Why the cash splash on potash could send the BHP share price higher

An engineer takes a break on a staircase and looks out over a huge open pit coal mine as the sun rises in the background.

An engineer takes a break on a staircase and looks out over a huge open pit coal mine as the sun rises in the background.

Diversification of earnings in the future could be a real boost for the BHP Group Ltd (ASX: BHP) share price with the expansion into potash.

BHP already has exposure to multiple commodities including iron, copper, nickel and coal.

But, in the next few years, BHP is planning to unlock another stream of earnings by growing into a different commodity sector – fertilisers.

What is potash?

The ASX mining share describes it as a “potassium-rich salt used mainly as fertiliser to improve the quality and yield of agricultural production.”

It said that potash fertilisers are a critical source of the potassium that crops need to grow. Potash strengthens the plants, helps them move water and sugar, and defends them against disease.

BHP also explained that potash and derivative chemicals are used in a variety of applications, including “glass manufacture, oil & gas drilling, aluminium recycling, water softening, fireworks and many more.”

What’s the appeal of potash?

More than 70% of global potassium chloride capacity is based on conventional underground mining which is the intended process for BHP’s Jansen potash project. Mining is what BHP does and it seems to be one of the best in the world with its long-term successes and low operating costs.

BHP thinks that potash demand could double by the late 2040s when it could be a US$50 billion market, partly thanks to the global population rising close to 10 billion by 2050.

The ASX mining share’s research suggests that there could be a rising calorific intake that involves more varied diets. BHP is projecting that food demand will increase by 50% and “sustainable increases in crop yields will be crucial if we are to continue to feed the world.”

BHP pointed out that in many parts of the world, “potassium is being removed from the soil faster than it is being replenished.” This suggests there’s an essential global need for potash.

The company has said that potash could see reliable base demand with “attractive long-term fundamentals and differentiated demand drivers.” It noted that the potash price doesn’t have much correlation to the iron ore price, which could smooth BHP’s earnings through economic cycles.

Potash reportedly has lower emissions than other types of fertiliser, so it’s “positively leveraged” to decarbonisation.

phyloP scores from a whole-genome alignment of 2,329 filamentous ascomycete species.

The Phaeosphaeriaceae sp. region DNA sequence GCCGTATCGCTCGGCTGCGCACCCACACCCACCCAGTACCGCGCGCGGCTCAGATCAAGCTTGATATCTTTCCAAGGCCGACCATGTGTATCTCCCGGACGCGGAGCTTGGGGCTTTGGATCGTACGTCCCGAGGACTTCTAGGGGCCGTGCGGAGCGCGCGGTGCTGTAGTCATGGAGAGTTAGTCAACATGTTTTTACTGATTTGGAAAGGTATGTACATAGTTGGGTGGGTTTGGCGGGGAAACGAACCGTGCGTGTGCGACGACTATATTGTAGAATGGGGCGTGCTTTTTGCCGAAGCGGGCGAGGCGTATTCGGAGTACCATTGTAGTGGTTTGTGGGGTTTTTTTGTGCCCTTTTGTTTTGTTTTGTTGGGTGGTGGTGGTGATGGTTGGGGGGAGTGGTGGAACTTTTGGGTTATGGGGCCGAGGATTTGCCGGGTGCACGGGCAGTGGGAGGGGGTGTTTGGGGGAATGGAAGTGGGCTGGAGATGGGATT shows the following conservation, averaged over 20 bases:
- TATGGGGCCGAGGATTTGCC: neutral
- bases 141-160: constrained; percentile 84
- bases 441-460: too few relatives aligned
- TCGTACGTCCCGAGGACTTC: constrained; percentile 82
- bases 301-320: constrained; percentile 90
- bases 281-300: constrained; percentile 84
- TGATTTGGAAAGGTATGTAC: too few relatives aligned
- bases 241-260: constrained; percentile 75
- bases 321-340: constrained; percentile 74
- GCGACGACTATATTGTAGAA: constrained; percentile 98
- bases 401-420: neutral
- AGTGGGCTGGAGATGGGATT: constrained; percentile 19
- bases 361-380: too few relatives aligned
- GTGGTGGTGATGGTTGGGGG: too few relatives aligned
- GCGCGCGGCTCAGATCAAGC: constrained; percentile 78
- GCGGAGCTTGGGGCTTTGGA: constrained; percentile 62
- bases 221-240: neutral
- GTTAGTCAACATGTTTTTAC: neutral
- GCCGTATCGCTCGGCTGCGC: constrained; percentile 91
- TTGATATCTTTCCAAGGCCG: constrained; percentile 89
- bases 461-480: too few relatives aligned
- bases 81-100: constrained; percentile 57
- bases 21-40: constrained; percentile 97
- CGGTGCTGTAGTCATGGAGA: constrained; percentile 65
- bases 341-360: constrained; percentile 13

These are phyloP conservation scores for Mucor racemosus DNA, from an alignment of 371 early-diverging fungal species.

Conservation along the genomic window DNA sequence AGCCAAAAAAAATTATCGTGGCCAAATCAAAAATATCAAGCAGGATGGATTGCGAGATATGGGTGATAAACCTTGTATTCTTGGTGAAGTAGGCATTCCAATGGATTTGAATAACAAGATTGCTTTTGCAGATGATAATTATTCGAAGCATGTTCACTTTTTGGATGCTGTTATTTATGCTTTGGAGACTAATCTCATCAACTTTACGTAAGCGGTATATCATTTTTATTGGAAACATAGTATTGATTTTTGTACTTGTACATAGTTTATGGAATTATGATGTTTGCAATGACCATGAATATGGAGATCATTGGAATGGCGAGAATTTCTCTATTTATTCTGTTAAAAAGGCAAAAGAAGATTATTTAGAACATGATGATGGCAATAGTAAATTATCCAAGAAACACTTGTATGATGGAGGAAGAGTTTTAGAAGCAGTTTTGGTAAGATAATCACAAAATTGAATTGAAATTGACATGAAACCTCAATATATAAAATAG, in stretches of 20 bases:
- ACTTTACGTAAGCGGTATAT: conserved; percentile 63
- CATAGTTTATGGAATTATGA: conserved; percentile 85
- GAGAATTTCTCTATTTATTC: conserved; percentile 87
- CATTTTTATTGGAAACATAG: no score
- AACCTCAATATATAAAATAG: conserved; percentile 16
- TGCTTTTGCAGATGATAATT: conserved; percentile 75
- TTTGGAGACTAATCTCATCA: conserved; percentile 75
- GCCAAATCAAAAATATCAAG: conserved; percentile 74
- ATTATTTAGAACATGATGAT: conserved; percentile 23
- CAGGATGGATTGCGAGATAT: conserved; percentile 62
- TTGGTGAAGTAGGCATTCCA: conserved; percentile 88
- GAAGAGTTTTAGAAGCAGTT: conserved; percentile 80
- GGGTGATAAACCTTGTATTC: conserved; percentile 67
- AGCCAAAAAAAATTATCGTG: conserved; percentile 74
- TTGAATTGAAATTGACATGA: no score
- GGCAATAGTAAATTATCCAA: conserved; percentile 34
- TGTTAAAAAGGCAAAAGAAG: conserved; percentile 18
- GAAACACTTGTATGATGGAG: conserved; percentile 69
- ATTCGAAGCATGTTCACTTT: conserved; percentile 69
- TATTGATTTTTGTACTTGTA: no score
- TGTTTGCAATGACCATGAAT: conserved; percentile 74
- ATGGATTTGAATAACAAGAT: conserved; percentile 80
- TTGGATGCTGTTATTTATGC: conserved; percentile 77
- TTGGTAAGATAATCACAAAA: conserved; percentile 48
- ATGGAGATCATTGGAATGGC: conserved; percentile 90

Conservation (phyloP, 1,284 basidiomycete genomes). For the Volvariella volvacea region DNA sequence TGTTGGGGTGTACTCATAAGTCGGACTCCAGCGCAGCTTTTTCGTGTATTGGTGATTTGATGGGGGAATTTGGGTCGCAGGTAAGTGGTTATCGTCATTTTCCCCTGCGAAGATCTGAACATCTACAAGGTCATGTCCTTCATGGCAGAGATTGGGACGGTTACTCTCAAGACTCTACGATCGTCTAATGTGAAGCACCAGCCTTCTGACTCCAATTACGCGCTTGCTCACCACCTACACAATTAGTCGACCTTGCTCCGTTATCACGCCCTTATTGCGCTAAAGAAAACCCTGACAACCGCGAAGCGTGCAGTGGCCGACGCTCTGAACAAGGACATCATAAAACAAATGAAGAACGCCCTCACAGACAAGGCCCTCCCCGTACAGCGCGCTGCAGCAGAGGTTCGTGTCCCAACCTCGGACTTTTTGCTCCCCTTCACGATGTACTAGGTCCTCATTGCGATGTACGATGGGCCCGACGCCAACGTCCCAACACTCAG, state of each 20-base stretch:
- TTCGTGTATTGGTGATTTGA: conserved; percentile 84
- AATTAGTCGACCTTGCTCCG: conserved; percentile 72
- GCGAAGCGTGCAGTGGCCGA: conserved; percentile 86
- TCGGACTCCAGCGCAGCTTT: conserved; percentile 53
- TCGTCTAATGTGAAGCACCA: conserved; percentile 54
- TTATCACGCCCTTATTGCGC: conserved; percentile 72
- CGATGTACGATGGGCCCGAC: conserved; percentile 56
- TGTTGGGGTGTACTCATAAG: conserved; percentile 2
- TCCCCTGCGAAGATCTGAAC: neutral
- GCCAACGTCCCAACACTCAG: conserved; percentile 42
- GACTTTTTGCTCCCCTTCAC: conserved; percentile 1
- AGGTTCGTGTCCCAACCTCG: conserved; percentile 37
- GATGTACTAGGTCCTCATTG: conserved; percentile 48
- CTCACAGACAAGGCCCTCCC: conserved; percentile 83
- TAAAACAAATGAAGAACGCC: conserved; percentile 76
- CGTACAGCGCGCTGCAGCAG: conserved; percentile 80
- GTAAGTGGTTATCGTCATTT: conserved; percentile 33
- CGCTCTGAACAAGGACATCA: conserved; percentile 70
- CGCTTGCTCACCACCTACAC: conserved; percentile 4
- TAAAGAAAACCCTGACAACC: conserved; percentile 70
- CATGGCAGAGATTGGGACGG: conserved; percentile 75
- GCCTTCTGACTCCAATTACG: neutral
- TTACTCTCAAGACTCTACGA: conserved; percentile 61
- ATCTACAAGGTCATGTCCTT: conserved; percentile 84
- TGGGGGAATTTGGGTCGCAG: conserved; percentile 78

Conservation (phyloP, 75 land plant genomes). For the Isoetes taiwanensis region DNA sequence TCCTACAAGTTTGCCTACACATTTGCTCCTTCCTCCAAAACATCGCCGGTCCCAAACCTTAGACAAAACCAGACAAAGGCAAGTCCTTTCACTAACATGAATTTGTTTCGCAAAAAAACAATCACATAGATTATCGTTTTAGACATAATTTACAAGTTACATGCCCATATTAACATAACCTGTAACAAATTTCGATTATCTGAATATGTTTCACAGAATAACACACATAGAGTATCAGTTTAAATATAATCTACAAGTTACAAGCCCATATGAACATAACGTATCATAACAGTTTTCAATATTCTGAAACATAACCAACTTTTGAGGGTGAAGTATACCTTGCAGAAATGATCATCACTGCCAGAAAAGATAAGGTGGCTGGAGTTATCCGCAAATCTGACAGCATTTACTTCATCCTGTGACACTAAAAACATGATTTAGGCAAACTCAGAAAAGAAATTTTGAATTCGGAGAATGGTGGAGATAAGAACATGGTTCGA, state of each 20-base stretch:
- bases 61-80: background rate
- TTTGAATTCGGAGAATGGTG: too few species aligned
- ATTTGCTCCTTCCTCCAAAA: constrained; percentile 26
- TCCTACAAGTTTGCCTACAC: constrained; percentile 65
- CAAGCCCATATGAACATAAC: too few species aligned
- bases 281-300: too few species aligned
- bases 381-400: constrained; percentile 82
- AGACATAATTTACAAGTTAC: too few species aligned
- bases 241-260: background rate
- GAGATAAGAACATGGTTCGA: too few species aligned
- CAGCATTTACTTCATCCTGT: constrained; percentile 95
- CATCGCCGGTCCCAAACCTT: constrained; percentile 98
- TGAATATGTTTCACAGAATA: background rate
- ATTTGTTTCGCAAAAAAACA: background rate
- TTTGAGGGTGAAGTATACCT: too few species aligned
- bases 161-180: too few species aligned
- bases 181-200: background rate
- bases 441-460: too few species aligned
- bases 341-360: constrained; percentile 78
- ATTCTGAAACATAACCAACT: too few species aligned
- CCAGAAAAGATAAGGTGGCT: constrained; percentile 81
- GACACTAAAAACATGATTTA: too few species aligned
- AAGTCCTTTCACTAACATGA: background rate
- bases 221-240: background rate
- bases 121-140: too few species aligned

How could Jansen help the BHP share price?

The ASX mining share reminded investors in its most recent quarterly update for the three months to 31 March 2023 that it has approved US$5.7 billion of capital expenditure for stage one of Jansen, with an initial production target date for the end of 2026.

The goal is to have the capacity to produce 4.35 million tonnes of potash per annum, while the feasibility study for Jansen stage two continues to progress and is reportedly on track to be completed during FY24.

The Jansen project could have a 100-year life, meaning it could generate earnings for the long term for the business.

BHP has said that Jansen will use less equipment, have a larger capacity, have lower costs and be more automated than other potash mines. This is expected to mean that Jansen is one of the lowest-cost potash producers in the world when it’s completed.

In August 2021, BHP suggest that Jansen could earn an internal rate of return (IRR) of 12% to 14%, with an expected payback period of “seven years from first production”. It also suggested that the underlying earnings before interest, tax, depreciation and amortisation (EBITDA) margin could be approximately 70% because of its expected cost position.

If the ASX mining share can achieve those numbers, then potash could be very useful for the BHP share price as a way to diversify, defend and grow the profit.

The post Why the cash splash on potash could send the BHP share price higher appeared first on The Motley Fool Australia.

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Motley Fool contributor Tristan Harrison has no position in any of the stocks mentioned. The Motley Fool Australia’s parent company Motley Fool Holdings Inc. has no position in any of the stocks mentioned. The Motley Fool Australia has no position in any of the stocks mentioned. The Motley Fool has a disclosure policy. This article contains general investment advice only (under AFSL 400691). Authorised by Scott Phillips.

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